Who is Nadhim Zahawi? From Baghdad Boy to British Chancellor and Hopeful Conservative Leader

While Nadhim Zahawi was aiming for the vacant post at the head of the Conservative Party, the Iraqi-born entrepreneur had to fight against the “dirt” on his private fortune.

One of the founders of polling agency YouGov, Mr Zahawi is proud of his rise from a boy who fled his homeland to become one of the main contenders for prime minister in the leadership race current.

Those ambitions were given a boost last week when he was named Britain’s new Chancellor of the Exchequer and, following the resignation of Boris Johnson, a favorite in the field of contenders for the crown.

The Conservative leadership aspirant must first weather the sudden rush of reports that his own personal finances have come under scrutiny by the authorities.

After it was discovered the National Crime Agency had launched a secret investigation into his finances in 2020, an Inland Revenue investigation into Mr Zahawi’s tax affairs is now believed to have begun. The Chancellor called the claims a ‘smear’ and maintains he has ‘always declared my taxes – I paid my taxes in the UK’.

The Iraqi Kurd’s close ties to his homeland have also made headlines over the years. Mr Zahawi has spent much of his parliamentary career working as an adviser, earning over £1million ($1million) from oil and gas company Gulf Keystone Petroleum, operator of one of the world’s largest major developments in the Kurdistan region of Iraq.

Until 2018, and while still a member of the Select Committee on Foreign Affairs, Mr Zahawi was the President of the Cercle, an exclusive transatlantic group which organizes gatherings of powerful politicians, businessmen and members of the intelligence services to discuss foreign affairs.

Although there is no obligation to do so, the former children’s minister did not declare his presidency, which the former chairman of the Public Life Standards Commission said he had found “disturbing” at the time.

Mr Zahawi, one of Parliament’s wealthiest MPs, is believed to have a £100million property portfolio and has founded several business ventures, including a riding school with his wife.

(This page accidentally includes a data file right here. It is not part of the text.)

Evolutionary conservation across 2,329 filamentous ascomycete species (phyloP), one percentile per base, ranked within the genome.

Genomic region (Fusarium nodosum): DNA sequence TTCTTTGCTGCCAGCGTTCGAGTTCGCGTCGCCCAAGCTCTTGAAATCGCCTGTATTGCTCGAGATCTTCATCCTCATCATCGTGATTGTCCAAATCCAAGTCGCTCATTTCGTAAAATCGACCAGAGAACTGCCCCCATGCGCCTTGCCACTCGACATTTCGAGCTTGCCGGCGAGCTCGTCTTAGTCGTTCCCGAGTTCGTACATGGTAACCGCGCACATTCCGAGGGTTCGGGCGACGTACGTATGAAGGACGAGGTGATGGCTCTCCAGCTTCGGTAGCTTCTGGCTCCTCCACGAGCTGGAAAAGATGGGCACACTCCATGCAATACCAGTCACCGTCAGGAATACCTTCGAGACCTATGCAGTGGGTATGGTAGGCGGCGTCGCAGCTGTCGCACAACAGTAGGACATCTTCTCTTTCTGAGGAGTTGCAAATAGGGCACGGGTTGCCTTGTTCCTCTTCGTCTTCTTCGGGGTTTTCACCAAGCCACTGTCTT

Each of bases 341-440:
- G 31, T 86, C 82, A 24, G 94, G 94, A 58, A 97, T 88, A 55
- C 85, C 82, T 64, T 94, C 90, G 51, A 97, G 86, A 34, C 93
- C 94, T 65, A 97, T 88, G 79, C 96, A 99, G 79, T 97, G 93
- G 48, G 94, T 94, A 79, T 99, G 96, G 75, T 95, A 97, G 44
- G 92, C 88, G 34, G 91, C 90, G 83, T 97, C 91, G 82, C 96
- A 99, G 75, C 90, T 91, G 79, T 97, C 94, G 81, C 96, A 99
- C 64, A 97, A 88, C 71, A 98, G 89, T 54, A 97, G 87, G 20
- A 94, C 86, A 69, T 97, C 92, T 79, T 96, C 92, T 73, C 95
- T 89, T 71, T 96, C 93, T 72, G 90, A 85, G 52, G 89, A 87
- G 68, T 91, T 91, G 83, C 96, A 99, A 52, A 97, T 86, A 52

In 2013, the former education minister landed in hot water over the spending scandal when it was discovered he had wrongly claimed electricity for his stables. At the time he said he was ‘mortified’ by his ‘genuine mistake’ and paid back part of the nearly £6,000 energy bill.

Going through the candidates’ compromising moments is an integral part of any fierce contest to become the next party leader.

But having fled persecution in his native Baghdad as a child and decades later overseeing the coronavirus vaccination campaign, Mr Zahawi, 55, knows a thing or two about overcoming challenges.

As he toured broadcast studios just after his appointment as chancellor last week, and before officially aiming for the government’s top job, he said he was ‘almost delighted’ to remember his upbringing and the path taken.

Mr Zahawi addressed the UK’s growing economic problems in his campaign. High inflation, weak economic growth and a string of unresolved strikes are just some of the issues the former businessman will face as the country’s finance minister if he keeps the job after the next party competition, or even as prime minister.

First years

Born in Iraq in 1967, the year the Ba’ath political party regained power, Mr Zahawi comes from a relatively large Kurdish family whose influence – and later security – was threatened by the rise to power of Saddam Hussein in the 1970s.

Mr Zahawi’s grandfather had been governor of the Central Bank of Iraq, his signature appearing on the country’s banknotes, but the influence of the Zahawis eventually drew the ire of the ruling elite.

When Mr Zahawi’s father, a businessman, was tipped off that secret police loyal to Saddam, then Iraq’s deputy leader, were coming for him, he quickly organized his escape.

Stating to his colleagues that he was going on a trip to the north of the country, the Kurd packed his bags for Baghdad airport instead.

Mr Zahawi has previously reflected on the ‘traumatic’ moment he saw the plane his father was traveling in prepare for take off, only for a military vehicle to approach the plane.

He said his mother was in tears and the family was terrified the military was going to escort his father off the plane. Iraqi authorities instead took the man sitting behind his father and by the time the secret police raided their home, Mr Zahawi’s father was long gone.

According to the new chancellor, this heartbreaking experience is “etched in his memory”. He still remembers how difficult it was to shake off the terror that reigned in the family home in Baghdad, before the rest of the family left to join his father in London.

From Baghdad to Sussex

Once settled, Mr. Zahawi’s father brought his wife and children and in 1978, 11-year-old Nadhim arrived without speaking a word of English.